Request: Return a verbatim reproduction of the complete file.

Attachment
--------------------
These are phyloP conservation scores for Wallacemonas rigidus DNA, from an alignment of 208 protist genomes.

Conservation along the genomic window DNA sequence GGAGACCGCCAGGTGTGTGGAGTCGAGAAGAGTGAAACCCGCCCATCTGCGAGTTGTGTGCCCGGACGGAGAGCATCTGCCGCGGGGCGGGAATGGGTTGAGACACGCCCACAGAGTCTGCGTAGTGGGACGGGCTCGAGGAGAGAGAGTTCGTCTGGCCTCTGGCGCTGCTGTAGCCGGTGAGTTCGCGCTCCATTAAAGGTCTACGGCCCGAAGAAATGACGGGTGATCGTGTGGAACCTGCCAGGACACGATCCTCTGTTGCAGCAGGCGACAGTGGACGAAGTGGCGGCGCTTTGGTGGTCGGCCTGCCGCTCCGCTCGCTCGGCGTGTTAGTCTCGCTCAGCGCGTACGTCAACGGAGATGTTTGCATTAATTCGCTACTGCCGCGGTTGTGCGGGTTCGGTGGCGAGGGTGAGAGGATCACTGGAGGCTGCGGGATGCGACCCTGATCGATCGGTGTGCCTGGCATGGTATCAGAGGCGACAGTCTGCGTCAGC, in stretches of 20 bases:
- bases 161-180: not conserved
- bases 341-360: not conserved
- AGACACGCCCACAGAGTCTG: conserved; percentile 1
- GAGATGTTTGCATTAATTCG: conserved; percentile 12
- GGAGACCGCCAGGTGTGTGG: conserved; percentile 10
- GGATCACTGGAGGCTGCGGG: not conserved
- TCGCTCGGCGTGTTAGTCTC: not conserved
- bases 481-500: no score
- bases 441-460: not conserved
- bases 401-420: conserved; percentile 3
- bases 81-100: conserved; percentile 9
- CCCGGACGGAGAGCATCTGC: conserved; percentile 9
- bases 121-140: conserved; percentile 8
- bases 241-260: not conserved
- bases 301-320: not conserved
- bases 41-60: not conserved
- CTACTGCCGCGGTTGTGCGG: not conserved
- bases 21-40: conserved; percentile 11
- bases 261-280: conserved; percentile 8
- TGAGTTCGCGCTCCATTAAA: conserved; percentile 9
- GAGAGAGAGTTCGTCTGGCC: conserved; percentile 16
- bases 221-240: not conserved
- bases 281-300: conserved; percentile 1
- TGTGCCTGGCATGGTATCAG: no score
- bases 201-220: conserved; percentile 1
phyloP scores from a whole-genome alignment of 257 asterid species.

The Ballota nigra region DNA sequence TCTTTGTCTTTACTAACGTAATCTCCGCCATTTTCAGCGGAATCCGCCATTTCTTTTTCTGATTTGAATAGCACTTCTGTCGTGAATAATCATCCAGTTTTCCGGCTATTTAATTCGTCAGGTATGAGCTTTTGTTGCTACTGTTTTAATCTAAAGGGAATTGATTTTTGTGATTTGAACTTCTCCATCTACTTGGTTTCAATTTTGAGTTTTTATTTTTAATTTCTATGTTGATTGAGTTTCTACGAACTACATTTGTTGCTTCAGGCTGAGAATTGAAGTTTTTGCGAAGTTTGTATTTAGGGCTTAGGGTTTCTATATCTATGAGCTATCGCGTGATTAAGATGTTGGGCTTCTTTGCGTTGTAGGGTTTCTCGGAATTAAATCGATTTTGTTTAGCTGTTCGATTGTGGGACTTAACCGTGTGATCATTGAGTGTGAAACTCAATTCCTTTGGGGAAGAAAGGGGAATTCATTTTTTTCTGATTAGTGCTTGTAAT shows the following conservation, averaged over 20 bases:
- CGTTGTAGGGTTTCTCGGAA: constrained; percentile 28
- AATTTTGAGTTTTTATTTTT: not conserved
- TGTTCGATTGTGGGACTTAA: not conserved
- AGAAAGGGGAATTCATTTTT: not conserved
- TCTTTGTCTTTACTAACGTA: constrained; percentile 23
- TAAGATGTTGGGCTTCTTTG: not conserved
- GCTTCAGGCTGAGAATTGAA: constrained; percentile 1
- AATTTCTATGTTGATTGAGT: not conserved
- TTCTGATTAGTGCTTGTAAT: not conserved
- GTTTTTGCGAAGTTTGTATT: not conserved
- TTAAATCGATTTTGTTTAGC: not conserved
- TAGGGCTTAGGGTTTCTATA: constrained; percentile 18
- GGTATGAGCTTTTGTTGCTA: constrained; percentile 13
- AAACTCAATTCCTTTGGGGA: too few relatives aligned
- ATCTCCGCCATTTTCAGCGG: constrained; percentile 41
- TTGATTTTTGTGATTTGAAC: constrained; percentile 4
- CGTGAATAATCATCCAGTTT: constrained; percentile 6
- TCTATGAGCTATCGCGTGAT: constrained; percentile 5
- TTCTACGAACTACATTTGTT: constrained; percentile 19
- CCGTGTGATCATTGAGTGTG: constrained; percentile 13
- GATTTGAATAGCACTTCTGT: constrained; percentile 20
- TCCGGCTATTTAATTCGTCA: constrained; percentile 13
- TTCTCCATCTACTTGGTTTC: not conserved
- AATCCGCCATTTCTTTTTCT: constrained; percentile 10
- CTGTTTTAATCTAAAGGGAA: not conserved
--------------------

These are phyloP conservation scores for Wallacemonas rigidus DNA, from an alignment of 208 protist genomes.

Conservation along the genomic window DNA sequence GGAGACCGCCAGGTGTGTGGAGTCGAGAAGAGTGAAACCCGCCCATCTGCGAGTTGTGTGCCCGGACGGAGAGCATCTGCCGCGGGGCGGGAATGGGTTGAGACACGCCCACAGAGTCTGCGTAGTGGGACGGGCTCGAGGAGAGAGAGTTCGTCTGGCCTCTGGCGCTGCTGTAGCCGGTGAGTTCGCGCTCCATTAAAGGTCTACGGCCCGAAGAAATGACGGGTGATCGTGTGGAACCTGCCAGGACACGATCCTCTGTTGCAGCAGGCGACAGTGGACGAAGTGGCGGCGCTTTGGTGGTCGGCCTGCCGCTCCGCTCGCTCGGCGTGTTAGTCTCGCTCAGCGCGTACGTCAACGGAGATGTTTGCATTAATTCGCTACTGCCGCGGTTGTGCGGGTTCGGTGGCGAGGGTGAGAGGATCACTGGAGGCTGCGGGATGCGACCCTGATCGATCGGTGTGCCTGGCATGGTATCAGAGGCGACAGTCTGCGTCAGC, in stretches of 20 bases:
- bases 161-180: not conserved
- bases 341-360: not conserved
- AGACACGCCCACAGAGTCTG: conserved; percentile 1
- GAGATGTTTGCATTAATTCG: conserved; percentile 12
- GGAGACCGCCAGGTGTGTGG: conserved; percentile 10
- GGATCACTGGAGGCTGCGGG: not conserved
- TCGCTCGGCGTGTTAGTCTC: not conserved
- bases 481-500: no score
- bases 441-460: not conserved
- bases 401-420: conserved; percentile 3
- bases 81-100: conserved; percentile 9
- CCCGGACGGAGAGCATCTGC: conserved; percentile 9
- bases 121-140: conserved; percentile 8
- bases 241-260: not conserved
- bases 301-320: not conserved
- bases 41-60: not conserved
- CTACTGCCGCGGTTGTGCGG: not conserved
- bases 21-40: conserved; percentile 11
- bases 261-280: conserved; percentile 8
- TGAGTTCGCGCTCCATTAAA: conserved; percentile 9
- GAGAGAGAGTTCGTCTGGCC: conserved; percentile 16
- bases 221-240: not conserved
- bases 281-300: conserved; percentile 1
- TGTGCCTGGCATGGTATCAG: no score
- bases 201-220: conserved; percentile 1
phyloP scores from a whole-genome alignment of 257 asterid species.

The Ballota nigra region DNA sequence TCTTTGTCTTTACTAACGTAATCTCCGCCATTTTCAGCGGAATCCGCCATTTCTTTTTCTGATTTGAATAGCACTTCTGTCGTGAATAATCATCCAGTTTTCCGGCTATTTAATTCGTCAGGTATGAGCTTTTGTTGCTACTGTTTTAATCTAAAGGGAATTGATTTTTGTGATTTGAACTTCTCCATCTACTTGGTTTCAATTTTGAGTTTTTATTTTTAATTTCTATGTTGATTGAGTTTCTACGAACTACATTTGTTGCTTCAGGCTGAGAATTGAAGTTTTTGCGAAGTTTGTATTTAGGGCTTAGGGTTTCTATATCTATGAGCTATCGCGTGATTAAGATGTTGGGCTTCTTTGCGTTGTAGGGTTTCTCGGAATTAAATCGATTTTGTTTAGCTGTTCGATTGTGGGACTTAACCGTGTGATCATTGAGTGTGAAACTCAATTCCTTTGGGGAAGAAAGGGGAATTCATTTTTTTCTGATTAGTGCTTGTAAT shows the following conservation, averaged over 20 bases:
- CGTTGTAGGGTTTCTCGGAA: constrained; percentile 28
- AATTTTGAGTTTTTATTTTT: not conserved
- TGTTCGATTGTGGGACTTAA: not conserved
- AGAAAGGGGAATTCATTTTT: not conserved
- TCTTTGTCTTTACTAACGTA: constrained; percentile 23
- TAAGATGTTGGGCTTCTTTG: not conserved
- GCTTCAGGCTGAGAATTGAA: constrained; percentile 1
- AATTTCTATGTTGATTGAGT: not conserved
- TTCTGATTAGTGCTTGTAAT: not conserved
- GTTTTTGCGAAGTTTGTATT: not conserved
- TTAAATCGATTTTGTTTAGC: not conserved
- TAGGGCTTAGGGTTTCTATA: constrained; percentile 18
- GGTATGAGCTTTTGTTGCTA: constrained; percentile 13
- AAACTCAATTCCTTTGGGGA: too few relatives aligned
- ATCTCCGCCATTTTCAGCGG: constrained; percentile 41
- TTGATTTTTGTGATTTGAAC: constrained; percentile 4
- CGTGAATAATCATCCAGTTT: constrained; percentile 6
- TCTATGAGCTATCGCGTGAT: constrained; percentile 5
- TTCTACGAACTACATTTGTT: constrained; percentile 19
- CCGTGTGATCATTGAGTGTG: constrained; percentile 13
- GATTTGAATAGCACTTCTGT: constrained; percentile 20
- TCCGGCTATTTAATTCGTCA: constrained; percentile 13
- TTCTCCATCTACTTGGTTTC: not conserved
- AATCCGCCATTTCTTTTTCT: constrained; percentile 10
- CTGTTTTAATCTAAAGGGAA: not conserved